binations of types). These types are wire rope, fabric or
Q13-12. What size is the water tank quick-fill connec-
webbing, structural steel or aluminum, and chain. A
tion on the A/S32P-25?
typical aircraft crash sling is shown in figure 13-7.
1 1/2 inch
STORAGE OF LIFTING SLINGS
2 1/2 inch
Whenever possible, aircraft slings should be stored
indoors in a clean, dry, well-ventilated area so as to be
protected from moisture, salt atmosphere, and acids.
AIRCRAFT LIFTING SLINGS
Where practical, slings should be hung or secured in a
LEARNING OBJECTIVES: Identify the
storage rig to prevent damage from shifting and
purpose for aircraft lifting slings. Identify the
banging while underway. (Keep in mind that these
components of aircraft lifting slings. Identify
slings must be available for immediate use on deck
procedures for troubleshooting and mainte-
should an emergency arise.) An ideal storage procedure
nance of aircraft lifting slings.
and location must also allow for periodic inspections
Aircraft lifting slings are specialized items of
and availability to reapply proper protective coatings.
support equipment whose function is to facilitate the
INSPECTION OF LIFTING SLINGS
hoisting of aircraft and aircraft components. Slings are
used to hoist aircraft from the pier to carrier decks, clear
The inspection of lifting slings falls into two
crash-damaged aircraft, and remove and install wings
general categories--preinstallation inspections and
and other major components during maintenance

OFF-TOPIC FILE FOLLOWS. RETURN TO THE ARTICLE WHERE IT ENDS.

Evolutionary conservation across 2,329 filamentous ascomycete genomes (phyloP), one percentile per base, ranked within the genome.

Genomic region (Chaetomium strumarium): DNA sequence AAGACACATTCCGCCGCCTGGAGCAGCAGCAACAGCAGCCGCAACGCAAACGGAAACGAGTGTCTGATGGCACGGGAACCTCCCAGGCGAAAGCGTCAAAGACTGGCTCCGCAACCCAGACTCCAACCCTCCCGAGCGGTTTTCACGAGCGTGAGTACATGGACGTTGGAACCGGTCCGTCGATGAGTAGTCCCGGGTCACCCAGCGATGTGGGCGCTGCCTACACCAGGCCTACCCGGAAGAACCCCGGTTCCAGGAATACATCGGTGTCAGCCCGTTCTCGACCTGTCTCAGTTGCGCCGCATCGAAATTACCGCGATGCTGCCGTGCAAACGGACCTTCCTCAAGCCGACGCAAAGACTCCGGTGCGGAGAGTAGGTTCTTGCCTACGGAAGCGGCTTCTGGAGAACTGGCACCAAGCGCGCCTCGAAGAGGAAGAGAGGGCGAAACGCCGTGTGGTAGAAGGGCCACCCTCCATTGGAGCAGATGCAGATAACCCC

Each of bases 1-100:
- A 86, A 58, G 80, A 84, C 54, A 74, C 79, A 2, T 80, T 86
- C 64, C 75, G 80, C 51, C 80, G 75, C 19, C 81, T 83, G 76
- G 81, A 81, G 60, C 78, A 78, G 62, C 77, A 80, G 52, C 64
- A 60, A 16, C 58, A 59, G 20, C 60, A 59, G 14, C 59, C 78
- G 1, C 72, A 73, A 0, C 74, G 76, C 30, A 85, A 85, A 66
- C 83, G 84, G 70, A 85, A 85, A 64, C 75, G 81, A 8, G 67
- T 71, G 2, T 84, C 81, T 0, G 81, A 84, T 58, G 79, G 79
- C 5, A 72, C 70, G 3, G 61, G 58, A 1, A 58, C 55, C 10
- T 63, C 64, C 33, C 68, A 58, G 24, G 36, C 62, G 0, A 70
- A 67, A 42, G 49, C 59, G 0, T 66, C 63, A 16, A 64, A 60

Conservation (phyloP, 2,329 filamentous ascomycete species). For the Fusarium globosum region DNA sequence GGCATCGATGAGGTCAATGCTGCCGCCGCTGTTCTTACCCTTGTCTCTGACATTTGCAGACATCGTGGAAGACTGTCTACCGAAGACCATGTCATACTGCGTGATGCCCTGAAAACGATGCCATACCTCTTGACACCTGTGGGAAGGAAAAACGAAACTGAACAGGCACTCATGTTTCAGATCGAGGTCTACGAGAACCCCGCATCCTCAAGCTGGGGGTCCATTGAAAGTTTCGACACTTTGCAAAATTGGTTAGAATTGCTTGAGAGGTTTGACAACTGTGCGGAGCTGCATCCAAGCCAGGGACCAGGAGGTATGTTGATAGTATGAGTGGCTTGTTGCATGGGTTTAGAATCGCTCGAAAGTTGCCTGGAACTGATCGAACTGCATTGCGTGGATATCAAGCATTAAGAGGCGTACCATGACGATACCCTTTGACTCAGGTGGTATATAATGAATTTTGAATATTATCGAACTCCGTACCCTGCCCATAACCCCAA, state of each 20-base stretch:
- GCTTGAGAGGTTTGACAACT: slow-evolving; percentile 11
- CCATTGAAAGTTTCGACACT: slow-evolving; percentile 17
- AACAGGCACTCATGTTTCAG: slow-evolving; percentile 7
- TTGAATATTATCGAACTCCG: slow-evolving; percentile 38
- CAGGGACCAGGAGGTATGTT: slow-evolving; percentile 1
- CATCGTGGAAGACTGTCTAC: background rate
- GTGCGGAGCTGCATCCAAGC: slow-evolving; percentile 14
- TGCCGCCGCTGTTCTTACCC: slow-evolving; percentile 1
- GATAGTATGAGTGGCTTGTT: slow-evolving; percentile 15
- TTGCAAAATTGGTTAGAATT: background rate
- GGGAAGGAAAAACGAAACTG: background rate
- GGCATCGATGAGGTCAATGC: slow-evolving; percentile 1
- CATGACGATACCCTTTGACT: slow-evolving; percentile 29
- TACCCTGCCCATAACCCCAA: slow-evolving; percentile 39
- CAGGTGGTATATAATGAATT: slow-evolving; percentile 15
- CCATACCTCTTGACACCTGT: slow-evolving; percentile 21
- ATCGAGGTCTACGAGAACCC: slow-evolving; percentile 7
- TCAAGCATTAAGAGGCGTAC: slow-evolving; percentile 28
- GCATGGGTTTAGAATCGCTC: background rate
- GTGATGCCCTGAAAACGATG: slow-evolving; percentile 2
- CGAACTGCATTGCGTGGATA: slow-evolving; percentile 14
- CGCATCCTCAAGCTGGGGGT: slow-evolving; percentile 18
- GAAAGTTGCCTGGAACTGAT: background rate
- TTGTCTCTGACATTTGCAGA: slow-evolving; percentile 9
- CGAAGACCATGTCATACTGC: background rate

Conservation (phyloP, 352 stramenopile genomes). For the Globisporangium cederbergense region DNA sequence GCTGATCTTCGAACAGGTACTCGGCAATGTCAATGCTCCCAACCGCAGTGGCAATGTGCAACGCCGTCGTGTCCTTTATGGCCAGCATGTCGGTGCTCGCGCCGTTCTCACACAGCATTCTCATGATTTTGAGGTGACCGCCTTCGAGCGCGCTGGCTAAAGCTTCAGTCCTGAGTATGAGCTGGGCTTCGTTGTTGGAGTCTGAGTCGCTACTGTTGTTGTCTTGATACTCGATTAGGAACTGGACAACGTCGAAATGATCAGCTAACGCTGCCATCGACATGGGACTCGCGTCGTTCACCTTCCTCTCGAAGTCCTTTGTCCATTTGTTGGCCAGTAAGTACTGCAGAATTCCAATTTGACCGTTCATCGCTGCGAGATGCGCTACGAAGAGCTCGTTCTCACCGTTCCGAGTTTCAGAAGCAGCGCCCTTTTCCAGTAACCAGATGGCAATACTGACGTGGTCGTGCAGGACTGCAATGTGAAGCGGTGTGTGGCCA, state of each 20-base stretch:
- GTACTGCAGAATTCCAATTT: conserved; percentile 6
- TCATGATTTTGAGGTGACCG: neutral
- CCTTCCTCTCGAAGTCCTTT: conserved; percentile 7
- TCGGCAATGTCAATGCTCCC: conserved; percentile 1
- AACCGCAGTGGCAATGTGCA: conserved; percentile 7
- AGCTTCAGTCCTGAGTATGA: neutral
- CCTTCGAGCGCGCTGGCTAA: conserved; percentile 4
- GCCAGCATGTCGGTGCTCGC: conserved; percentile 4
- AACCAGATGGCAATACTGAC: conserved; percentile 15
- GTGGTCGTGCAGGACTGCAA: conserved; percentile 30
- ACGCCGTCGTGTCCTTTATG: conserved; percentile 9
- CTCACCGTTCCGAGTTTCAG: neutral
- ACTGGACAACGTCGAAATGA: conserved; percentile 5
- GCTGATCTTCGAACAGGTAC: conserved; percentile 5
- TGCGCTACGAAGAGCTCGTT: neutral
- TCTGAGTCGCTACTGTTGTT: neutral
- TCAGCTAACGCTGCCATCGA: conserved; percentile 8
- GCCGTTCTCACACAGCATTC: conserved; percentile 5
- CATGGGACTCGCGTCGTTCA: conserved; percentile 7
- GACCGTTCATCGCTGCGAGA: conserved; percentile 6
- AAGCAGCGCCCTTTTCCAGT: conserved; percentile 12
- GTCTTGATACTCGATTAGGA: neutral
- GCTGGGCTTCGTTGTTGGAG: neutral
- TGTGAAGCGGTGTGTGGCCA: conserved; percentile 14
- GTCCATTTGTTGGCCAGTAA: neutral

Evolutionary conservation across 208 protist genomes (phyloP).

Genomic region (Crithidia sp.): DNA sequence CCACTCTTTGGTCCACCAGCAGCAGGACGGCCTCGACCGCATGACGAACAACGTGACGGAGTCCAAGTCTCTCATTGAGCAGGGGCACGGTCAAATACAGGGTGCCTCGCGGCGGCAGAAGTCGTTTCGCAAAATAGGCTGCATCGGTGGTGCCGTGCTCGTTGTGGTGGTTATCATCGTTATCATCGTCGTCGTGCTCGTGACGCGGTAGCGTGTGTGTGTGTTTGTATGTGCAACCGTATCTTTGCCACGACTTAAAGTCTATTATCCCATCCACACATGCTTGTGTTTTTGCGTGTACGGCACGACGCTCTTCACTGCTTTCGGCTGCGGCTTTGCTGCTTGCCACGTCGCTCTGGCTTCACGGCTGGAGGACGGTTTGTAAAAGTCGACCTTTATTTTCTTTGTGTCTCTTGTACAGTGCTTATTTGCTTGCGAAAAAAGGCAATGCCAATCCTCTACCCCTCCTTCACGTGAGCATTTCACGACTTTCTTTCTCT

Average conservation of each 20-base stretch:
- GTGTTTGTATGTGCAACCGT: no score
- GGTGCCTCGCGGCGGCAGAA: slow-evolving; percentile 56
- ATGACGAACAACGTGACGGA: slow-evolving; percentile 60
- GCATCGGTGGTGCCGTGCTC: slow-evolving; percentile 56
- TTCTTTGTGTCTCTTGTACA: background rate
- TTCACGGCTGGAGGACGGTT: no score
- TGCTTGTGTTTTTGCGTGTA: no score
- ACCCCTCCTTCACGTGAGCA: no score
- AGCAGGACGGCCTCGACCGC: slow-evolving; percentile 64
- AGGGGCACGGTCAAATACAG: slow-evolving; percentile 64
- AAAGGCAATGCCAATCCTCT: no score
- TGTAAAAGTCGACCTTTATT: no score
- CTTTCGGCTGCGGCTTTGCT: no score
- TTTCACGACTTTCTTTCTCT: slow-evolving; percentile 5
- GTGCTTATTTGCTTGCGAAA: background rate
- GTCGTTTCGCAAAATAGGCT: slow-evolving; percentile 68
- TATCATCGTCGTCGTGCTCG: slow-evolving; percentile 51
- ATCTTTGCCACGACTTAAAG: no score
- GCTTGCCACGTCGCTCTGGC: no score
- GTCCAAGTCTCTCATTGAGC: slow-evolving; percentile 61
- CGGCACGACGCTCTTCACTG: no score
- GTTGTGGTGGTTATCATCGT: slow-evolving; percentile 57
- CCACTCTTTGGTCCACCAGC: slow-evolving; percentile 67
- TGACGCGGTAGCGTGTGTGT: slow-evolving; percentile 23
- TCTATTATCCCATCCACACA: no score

qualification inspections. These inspections are
discussed in great depth in Inspection and Proofload
Aircraft lifting slings are constructed in accordance
Testing of Lifting Slings and Restraining Devices for
with Military Specification MIL-S-5944 and can be
Aircraft and Related Components, NAVAIR 17-1-114.
classified under four types of construction (or com-
Prior to each use, or at least once a month, a com-
plete visual inspection is performed and documented as
· Wire rope cables are visually inspected for
knots, fraying, stretching, abrasions, broken wires,
severe corrosion, or other signs of failure. Of particular
TEST / INSP
importance is the detection of a cable in which a kink
has been pulled through in order to straighten the cable
(commonly called a bird cage) (fig. 13-8). Any
birdcage on a lifting cable is cause for rejection no
matter where it is located.
· The maximum number of broken wires allowed
in a cable is three per inch, and the broken wires must
be distributed randomly. No two broken wires may be
next to each other. No strand may have more than one
broken wire per pitch length, and no broken wires are
permitted within five times the cable diameter of an end
· Fabric straps should be visually inspected for
cuts, holes, severe abrasions, mildew, dry rot, broken
stitches, and frays. They should also be inspected for
such as oils, greases, fuels, and caustic cleaners.
Figure 13-7.--A typical aircraft hoisting sling.